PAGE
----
If you're approaching the Medicare enrollment age, then you may think that the transition from your current insurance onto Medicare is an automatic process. Unfortunately, this isn't the case, and there are a number of steps that you will have to take to both begin your Medicare coverage and to ensure that the coverage you'll receive is affordable and fits your needs. One of the best things you can do is to arm yourself with as much knowledge as possible before your enrollment so that you can make the right choices when the time comes. Keep reading to discover four important facts about Medicare coverage that you (probably) didn't know.
Medicare Isn't One-Size-Fits-All
Many people who aren't familiar with the Medicare system believe that it is a single government program that provides uniform coverage to all enrollees. In fact, Medicare is broken up into a number of separate parts and the components of Medicare that you will use will vary depending on your particular needs and budget. Original Medicare is made up of Part A and Part B, which together provide coverage for catastrophic health issues as well as routine visits. This coverage does not include prescriptions, however, which are instead covered under Part D. While all enrollees get the same coverage under Parts A and B, Part D plans are privately administered and their coverage varies between providers.
Additionally, you have the option of foregoing Original Medicare coverage and instead choosing a Medicare Advantage plan. Medicare Advantage plans are administered by private companies that are required to meet certain minimum coverage requirements. These plans generally offer similar coverage to Parts A and B, but they may also include extras such as dental or vision. Most Advantage plans come with their own Part D coverage, but in some cases, you will need to purchase that separately. Advantage plans can sometimes be cheaper than Original Medicare, but the coverage also varies.
Waiting Can Lead to Hefty Penalties
Parts A, B, and D of Medicare all impose hefty penalties if you fail to enroll when eligible. Many people are automatically enrolled for Parts A and B, but Part D enrollment is never automatic. For Part D, the enrollment penalty increases for each month that you were eligible for enrollment and continued without coverage. This penalty is applied to your premium if and when you do decide to sign up for a Part D plan, so it is only relevant if you ultimately decide to enroll. Most people will eventually require prescription coverage, however, so waiting is rarely advantageous.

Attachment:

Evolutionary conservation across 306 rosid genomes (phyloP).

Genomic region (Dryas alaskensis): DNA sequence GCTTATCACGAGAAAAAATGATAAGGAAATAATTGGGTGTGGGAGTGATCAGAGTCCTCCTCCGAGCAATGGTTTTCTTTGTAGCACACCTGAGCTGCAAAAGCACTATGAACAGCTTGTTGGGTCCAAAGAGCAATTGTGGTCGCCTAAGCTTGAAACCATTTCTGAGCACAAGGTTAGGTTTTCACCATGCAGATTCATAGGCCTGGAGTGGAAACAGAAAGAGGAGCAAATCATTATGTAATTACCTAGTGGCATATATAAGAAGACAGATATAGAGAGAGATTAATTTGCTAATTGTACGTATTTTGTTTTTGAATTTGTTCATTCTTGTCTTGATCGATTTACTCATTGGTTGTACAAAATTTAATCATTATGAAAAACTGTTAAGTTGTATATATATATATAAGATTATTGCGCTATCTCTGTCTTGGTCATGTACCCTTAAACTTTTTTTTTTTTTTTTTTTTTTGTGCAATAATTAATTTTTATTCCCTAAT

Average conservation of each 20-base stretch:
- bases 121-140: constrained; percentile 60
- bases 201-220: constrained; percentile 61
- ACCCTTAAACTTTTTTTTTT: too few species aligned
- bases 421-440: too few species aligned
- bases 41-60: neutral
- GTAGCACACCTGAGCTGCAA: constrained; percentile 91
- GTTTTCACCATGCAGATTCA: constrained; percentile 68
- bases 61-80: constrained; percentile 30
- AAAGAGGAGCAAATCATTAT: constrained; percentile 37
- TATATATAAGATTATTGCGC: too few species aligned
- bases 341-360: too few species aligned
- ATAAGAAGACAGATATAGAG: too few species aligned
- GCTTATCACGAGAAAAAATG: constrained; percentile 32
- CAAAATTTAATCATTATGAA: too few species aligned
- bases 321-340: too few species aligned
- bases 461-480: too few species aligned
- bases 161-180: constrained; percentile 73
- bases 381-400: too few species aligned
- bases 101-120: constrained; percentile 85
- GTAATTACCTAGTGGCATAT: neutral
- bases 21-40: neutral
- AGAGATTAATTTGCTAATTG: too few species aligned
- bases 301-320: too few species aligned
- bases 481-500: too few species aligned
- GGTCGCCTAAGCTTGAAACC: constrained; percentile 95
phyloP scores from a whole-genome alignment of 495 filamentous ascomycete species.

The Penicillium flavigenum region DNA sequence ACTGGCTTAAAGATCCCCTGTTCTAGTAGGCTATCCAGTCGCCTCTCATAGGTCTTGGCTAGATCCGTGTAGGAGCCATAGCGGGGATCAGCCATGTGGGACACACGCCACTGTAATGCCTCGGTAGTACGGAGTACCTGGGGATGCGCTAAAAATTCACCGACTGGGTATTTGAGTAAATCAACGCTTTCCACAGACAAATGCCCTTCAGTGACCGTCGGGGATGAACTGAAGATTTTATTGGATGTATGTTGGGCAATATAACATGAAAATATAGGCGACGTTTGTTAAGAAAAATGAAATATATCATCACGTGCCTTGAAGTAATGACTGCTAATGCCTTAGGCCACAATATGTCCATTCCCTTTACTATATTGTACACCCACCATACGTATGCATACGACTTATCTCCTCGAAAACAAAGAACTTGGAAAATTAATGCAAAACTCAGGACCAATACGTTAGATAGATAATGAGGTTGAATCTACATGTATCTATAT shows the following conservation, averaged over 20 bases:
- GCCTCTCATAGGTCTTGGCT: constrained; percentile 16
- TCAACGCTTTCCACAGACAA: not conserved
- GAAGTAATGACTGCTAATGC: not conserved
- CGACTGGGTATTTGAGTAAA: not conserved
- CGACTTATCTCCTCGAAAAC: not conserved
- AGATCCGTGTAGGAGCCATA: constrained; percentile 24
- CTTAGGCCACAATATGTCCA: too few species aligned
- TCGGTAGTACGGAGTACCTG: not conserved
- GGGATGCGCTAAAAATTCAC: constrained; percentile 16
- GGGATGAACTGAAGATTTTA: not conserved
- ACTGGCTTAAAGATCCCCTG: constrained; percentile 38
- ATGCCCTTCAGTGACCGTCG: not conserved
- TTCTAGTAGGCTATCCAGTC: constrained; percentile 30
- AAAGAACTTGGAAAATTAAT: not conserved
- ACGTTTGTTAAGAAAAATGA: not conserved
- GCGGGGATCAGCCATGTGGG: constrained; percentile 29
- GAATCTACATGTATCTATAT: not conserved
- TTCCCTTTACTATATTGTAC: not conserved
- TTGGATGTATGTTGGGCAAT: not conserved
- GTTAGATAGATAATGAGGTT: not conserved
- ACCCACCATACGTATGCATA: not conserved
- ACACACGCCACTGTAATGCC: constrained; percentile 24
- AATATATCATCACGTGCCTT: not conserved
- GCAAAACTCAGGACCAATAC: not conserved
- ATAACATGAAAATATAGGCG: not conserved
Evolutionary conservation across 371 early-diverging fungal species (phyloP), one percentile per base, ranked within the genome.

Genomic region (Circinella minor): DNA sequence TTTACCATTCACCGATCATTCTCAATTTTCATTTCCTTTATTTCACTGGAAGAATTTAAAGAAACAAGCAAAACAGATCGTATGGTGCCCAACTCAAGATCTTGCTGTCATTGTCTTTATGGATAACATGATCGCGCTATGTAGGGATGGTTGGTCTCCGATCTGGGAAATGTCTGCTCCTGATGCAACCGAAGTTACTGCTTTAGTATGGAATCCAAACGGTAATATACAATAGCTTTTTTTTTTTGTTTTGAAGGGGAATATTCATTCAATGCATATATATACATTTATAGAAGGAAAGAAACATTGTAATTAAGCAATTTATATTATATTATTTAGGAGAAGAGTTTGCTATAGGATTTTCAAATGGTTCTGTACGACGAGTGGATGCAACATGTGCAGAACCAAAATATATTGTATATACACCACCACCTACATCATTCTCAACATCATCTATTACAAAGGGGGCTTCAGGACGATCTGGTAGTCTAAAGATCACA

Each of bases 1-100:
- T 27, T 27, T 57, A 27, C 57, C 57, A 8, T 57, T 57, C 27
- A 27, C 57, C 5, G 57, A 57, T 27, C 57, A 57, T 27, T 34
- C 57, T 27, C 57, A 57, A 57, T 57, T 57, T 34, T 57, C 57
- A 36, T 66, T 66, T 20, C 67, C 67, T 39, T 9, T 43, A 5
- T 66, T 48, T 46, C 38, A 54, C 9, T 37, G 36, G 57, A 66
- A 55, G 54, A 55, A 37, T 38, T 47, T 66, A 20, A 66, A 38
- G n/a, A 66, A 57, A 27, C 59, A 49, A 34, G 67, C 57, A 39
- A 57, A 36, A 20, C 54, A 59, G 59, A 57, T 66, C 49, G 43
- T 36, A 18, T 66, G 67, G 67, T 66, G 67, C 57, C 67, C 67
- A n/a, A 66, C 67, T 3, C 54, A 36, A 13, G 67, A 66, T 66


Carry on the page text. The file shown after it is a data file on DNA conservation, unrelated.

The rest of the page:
You Can Change Your Mind
While you will suffer late fees for choosing not to enroll in Medicare at all when you are first eligible, you are free to switch Medicare plans without penalties during open enrollment. Open enrollment periods occur once per year, and during that time, you can choose to trade your Original Medicare plan for a Medicare Advantage plan or switch back to Original Medicare from Medicare Advantage. You can also switch to a different Part D drug plan during this time. Many new enrollees spend a large amount of time worrying about choosing the right plan, but it is important to remember that you aren't stuck with your first choice. If you aren't happy with your coverage after your first year, switching can be done easily and with no penalty.
Medicare Isn't Mandatory if You Are Working
While there are serious penalties to pay for late enrollment, a special exception is made for anyone who is currently covered by an employer-sponsored healthcare plan. If your employer is providing you with healthcare and you would like to keep that coverage, then you are free to skip Medicare enrollment for as long as you are covered. Once your employer-sponsored coverage ends, you will have an eight-month grace period (called a special enrollment period) to sign up for Medicare before late enrollment fees start stacking up.
Once you know what you want from your Medicare plan and you have chosen an option that fits your budget, it is important to act quickly. Waiting to enroll in Medicare is a costly mistake that many retirees make, but it is also a mistake that is easily avoidable.Share